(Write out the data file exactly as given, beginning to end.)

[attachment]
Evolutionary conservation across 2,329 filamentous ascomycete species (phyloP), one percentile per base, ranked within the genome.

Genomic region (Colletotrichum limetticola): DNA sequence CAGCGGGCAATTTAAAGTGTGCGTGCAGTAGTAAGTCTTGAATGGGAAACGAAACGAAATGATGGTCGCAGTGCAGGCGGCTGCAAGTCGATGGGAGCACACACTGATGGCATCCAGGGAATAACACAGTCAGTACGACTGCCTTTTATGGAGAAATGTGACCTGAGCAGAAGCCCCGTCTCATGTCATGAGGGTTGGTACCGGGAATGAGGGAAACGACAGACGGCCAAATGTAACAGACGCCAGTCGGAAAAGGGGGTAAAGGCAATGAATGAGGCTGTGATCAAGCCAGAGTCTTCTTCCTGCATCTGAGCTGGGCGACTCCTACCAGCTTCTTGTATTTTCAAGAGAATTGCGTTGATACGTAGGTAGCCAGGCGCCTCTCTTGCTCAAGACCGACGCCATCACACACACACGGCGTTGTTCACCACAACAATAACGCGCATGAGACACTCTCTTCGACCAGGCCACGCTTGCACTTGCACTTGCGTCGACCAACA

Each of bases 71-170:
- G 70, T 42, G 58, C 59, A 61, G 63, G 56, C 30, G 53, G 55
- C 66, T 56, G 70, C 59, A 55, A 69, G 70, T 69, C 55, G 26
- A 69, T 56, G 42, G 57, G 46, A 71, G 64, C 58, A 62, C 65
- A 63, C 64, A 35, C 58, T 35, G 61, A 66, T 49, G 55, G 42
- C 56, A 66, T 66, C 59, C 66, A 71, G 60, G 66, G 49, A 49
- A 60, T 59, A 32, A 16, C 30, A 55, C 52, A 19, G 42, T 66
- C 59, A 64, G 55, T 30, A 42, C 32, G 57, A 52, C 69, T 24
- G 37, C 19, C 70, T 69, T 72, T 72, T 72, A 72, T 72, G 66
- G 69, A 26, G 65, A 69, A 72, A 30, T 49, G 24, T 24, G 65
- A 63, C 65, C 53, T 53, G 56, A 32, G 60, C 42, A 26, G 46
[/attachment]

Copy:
Evolutionary conservation across 2,329 filamentous ascomycete species (phyloP), one percentile per base, ranked within the genome.

Genomic region (Colletotrichum limetticola): DNA sequence CAGCGGGCAATTTAAAGTGTGCGTGCAGTAGTAAGTCTTGAATGGGAAACGAAACGAAATGATGGTCGCAGTGCAGGCGGCTGCAAGTCGATGGGAGCACACACTGATGGCATCCAGGGAATAACACAGTCAGTACGACTGCCTTTTATGGAGAAATGTGACCTGAGCAGAAGCCCCGTCTCATGTCATGAGGGTTGGTACCGGGAATGAGGGAAACGACAGACGGCCAAATGTAACAGACGCCAGTCGGAAAAGGGGGTAAAGGCAATGAATGAGGCTGTGATCAAGCCAGAGTCTTCTTCCTGCATCTGAGCTGGGCGACTCCTACCAGCTTCTTGTATTTTCAAGAGAATTGCGTTGATACGTAGGTAGCCAGGCGCCTCTCTTGCTCAAGACCGACGCCATCACACACACACGGCGTTGTTCACCACAACAATAACGCGCATGAGACACTCTCTTCGACCAGGCCACGCTTGCACTTGCACTTGCGTCGACCAACA

Each of bases 71-170:
- G 70, T 42, G 58, C 59, A 61, G 63, G 56, C 30, G 53, G 55
- C 66, T 56, G 70, C 59, A 55, A 69, G 70, T 69, C 55, G 26
- A 69, T 56, G 42, G 57, G 46, A 71, G 64, C 58, A 62, C 65
- A 63, C 64, A 35, C 58, T 35, G 61, A 66, T 49, G 55, G 42
- C 56, A 66, T 66, C 59, C 66, A 71, G 60, G 66, G 49, A 49
- A 60, T 59, A 32, A 16, C 30, A 55, C 52, A 19, G 42, T 66
- C 59, A 64, G 55, T 30, A 42, C 32, G 57, A 52, C 69, T 24
- G 37, C 19, C 70, T 69, T 72, T 72, T 72, A 72, T 72, G 66
- G 69, A 26, G 65, A 69, A 72, A 30, T 49, G 24, T 24, G 65
- A 63, C 65, C 53, T 53, G 56, A 32, G 60, C 42, A 26, G 46